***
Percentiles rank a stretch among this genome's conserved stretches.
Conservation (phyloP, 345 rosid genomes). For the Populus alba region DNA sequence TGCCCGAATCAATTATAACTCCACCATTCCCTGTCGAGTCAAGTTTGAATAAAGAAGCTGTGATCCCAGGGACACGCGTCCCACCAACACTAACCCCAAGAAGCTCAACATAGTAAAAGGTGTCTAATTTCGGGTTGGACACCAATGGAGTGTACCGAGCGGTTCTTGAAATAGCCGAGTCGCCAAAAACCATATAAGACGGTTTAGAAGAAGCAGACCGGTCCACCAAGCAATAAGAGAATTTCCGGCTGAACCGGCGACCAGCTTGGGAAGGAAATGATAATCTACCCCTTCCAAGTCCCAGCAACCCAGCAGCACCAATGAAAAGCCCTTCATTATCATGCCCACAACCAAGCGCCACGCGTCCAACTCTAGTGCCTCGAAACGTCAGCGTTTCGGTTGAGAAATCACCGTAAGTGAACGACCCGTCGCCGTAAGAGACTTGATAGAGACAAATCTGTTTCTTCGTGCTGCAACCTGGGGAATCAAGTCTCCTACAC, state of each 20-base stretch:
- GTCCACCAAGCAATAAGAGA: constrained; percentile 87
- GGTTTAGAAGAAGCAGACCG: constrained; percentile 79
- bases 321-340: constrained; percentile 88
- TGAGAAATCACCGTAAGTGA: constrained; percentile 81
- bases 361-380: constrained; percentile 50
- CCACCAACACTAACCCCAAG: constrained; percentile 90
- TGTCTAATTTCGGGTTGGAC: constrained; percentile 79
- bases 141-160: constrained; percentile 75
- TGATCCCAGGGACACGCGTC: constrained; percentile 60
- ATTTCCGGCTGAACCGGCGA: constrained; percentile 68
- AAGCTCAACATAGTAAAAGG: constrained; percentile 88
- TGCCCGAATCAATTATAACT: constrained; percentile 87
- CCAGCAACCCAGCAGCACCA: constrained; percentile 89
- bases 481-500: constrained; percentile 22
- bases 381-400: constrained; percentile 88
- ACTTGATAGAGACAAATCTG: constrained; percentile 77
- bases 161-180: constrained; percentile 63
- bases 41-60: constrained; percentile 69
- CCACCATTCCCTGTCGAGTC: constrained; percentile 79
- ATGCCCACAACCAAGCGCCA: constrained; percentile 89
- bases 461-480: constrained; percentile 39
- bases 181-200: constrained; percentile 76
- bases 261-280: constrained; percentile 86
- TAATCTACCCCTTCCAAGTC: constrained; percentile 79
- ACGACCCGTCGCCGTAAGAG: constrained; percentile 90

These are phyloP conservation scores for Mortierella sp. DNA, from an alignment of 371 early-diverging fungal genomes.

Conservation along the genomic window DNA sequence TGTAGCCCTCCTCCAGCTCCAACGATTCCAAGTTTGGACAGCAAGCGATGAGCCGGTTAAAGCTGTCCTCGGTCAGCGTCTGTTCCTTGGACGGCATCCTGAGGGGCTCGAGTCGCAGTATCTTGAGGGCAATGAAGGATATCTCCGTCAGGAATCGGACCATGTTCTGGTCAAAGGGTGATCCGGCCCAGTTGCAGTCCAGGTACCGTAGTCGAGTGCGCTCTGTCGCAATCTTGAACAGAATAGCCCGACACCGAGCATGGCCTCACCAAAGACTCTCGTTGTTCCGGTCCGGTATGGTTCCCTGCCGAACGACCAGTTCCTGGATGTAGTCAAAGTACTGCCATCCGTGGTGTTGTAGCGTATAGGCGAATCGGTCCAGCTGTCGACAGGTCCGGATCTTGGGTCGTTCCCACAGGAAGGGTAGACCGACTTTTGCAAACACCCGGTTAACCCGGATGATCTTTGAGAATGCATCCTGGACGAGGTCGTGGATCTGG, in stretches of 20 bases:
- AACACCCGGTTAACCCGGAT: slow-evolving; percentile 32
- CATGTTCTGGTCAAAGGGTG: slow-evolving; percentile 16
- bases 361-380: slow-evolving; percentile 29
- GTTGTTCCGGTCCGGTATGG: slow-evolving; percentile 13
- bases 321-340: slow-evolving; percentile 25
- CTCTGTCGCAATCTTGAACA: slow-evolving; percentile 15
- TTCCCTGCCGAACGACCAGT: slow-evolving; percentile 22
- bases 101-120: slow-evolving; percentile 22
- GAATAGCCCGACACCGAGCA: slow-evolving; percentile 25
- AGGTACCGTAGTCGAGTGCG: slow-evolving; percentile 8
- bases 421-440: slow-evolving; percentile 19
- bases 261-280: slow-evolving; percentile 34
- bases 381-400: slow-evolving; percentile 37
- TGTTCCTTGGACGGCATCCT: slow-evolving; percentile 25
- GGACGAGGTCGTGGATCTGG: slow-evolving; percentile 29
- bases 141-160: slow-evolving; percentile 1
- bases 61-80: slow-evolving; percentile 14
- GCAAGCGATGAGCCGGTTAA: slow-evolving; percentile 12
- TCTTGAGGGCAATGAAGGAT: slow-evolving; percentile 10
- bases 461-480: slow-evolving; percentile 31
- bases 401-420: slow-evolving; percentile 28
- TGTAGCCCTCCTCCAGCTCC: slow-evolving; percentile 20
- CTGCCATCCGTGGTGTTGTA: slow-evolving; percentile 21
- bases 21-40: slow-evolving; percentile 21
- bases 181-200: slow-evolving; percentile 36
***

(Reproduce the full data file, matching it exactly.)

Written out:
Percentiles rank a stretch among this genome's conserved stretches.
Conservation (phyloP, 345 rosid genomes). For the Populus alba region DNA sequence TGCCCGAATCAATTATAACTCCACCATTCCCTGTCGAGTCAAGTTTGAATAAAGAAGCTGTGATCCCAGGGACACGCGTCCCACCAACACTAACCCCAAGAAGCTCAACATAGTAAAAGGTGTCTAATTTCGGGTTGGACACCAATGGAGTGTACCGAGCGGTTCTTGAAATAGCCGAGTCGCCAAAAACCATATAAGACGGTTTAGAAGAAGCAGACCGGTCCACCAAGCAATAAGAGAATTTCCGGCTGAACCGGCGACCAGCTTGGGAAGGAAATGATAATCTACCCCTTCCAAGTCCCAGCAACCCAGCAGCACCAATGAAAAGCCCTTCATTATCATGCCCACAACCAAGCGCCACGCGTCCAACTCTAGTGCCTCGAAACGTCAGCGTTTCGGTTGAGAAATCACCGTAAGTGAACGACCCGTCGCCGTAAGAGACTTGATAGAGACAAATCTGTTTCTTCGTGCTGCAACCTGGGGAATCAAGTCTCCTACAC, state of each 20-base stretch:
- GTCCACCAAGCAATAAGAGA: constrained; percentile 87
- GGTTTAGAAGAAGCAGACCG: constrained; percentile 79
- bases 321-340: constrained; percentile 88
- TGAGAAATCACCGTAAGTGA: constrained; percentile 81
- bases 361-380: constrained; percentile 50
- CCACCAACACTAACCCCAAG: constrained; percentile 90
- TGTCTAATTTCGGGTTGGAC: constrained; percentile 79
- bases 141-160: constrained; percentile 75
- TGATCCCAGGGACACGCGTC: constrained; percentile 60
- ATTTCCGGCTGAACCGGCGA: constrained; percentile 68
- AAGCTCAACATAGTAAAAGG: constrained; percentile 88
- TGCCCGAATCAATTATAACT: constrained; percentile 87
- CCAGCAACCCAGCAGCACCA: constrained; percentile 89
- bases 481-500: constrained; percentile 22
- bases 381-400: constrained; percentile 88
- ACTTGATAGAGACAAATCTG: constrained; percentile 77
- bases 161-180: constrained; percentile 63
- bases 41-60: constrained; percentile 69
- CCACCATTCCCTGTCGAGTC: constrained; percentile 79
- ATGCCCACAACCAAGCGCCA: constrained; percentile 89
- bases 461-480: constrained; percentile 39
- bases 181-200: constrained; percentile 76
- bases 261-280: constrained; percentile 86
- TAATCTACCCCTTCCAAGTC: constrained; percentile 79
- ACGACCCGTCGCCGTAAGAG: constrained; percentile 90

These are phyloP conservation scores for Mortierella sp. DNA, from an alignment of 371 early-diverging fungal genomes.

Conservation along the genomic window DNA sequence TGTAGCCCTCCTCCAGCTCCAACGATTCCAAGTTTGGACAGCAAGCGATGAGCCGGTTAAAGCTGTCCTCGGTCAGCGTCTGTTCCTTGGACGGCATCCTGAGGGGCTCGAGTCGCAGTATCTTGAGGGCAATGAAGGATATCTCCGTCAGGAATCGGACCATGTTCTGGTCAAAGGGTGATCCGGCCCAGTTGCAGTCCAGGTACCGTAGTCGAGTGCGCTCTGTCGCAATCTTGAACAGAATAGCCCGACACCGAGCATGGCCTCACCAAAGACTCTCGTTGTTCCGGTCCGGTATGGTTCCCTGCCGAACGACCAGTTCCTGGATGTAGTCAAAGTACTGCCATCCGTGGTGTTGTAGCGTATAGGCGAATCGGTCCAGCTGTCGACAGGTCCGGATCTTGGGTCGTTCCCACAGGAAGGGTAGACCGACTTTTGCAAACACCCGGTTAACCCGGATGATCTTTGAGAATGCATCCTGGACGAGGTCGTGGATCTGG, in stretches of 20 bases:
- AACACCCGGTTAACCCGGAT: slow-evolving; percentile 32
- CATGTTCTGGTCAAAGGGTG: slow-evolving; percentile 16
- bases 361-380: slow-evolving; percentile 29
- GTTGTTCCGGTCCGGTATGG: slow-evolving; percentile 13
- bases 321-340: slow-evolving; percentile 25
- CTCTGTCGCAATCTTGAACA: slow-evolving; percentile 15
- TTCCCTGCCGAACGACCAGT: slow-evolving; percentile 22
- bases 101-120: slow-evolving; percentile 22
- GAATAGCCCGACACCGAGCA: slow-evolving; percentile 25
- AGGTACCGTAGTCGAGTGCG: slow-evolving; percentile 8
- bases 421-440: slow-evolving; percentile 19
- bases 261-280: slow-evolving; percentile 34
- bases 381-400: slow-evolving; percentile 37
- TGTTCCTTGGACGGCATCCT: slow-evolving; percentile 25
- GGACGAGGTCGTGGATCTGG: slow-evolving; percentile 29
- bases 141-160: slow-evolving; percentile 1
- bases 61-80: slow-evolving; percentile 14
- GCAAGCGATGAGCCGGTTAA: slow-evolving; percentile 12
- TCTTGAGGGCAATGAAGGAT: slow-evolving; percentile 10
- bases 461-480: slow-evolving; percentile 31
- bases 401-420: slow-evolving; percentile 28
- TGTAGCCCTCCTCCAGCTCC: slow-evolving; percentile 20
- CTGCCATCCGTGGTGTTGTA: slow-evolving; percentile 21
- bases 21-40: slow-evolving; percentile 21
- bases 181-200: slow-evolving; percentile 36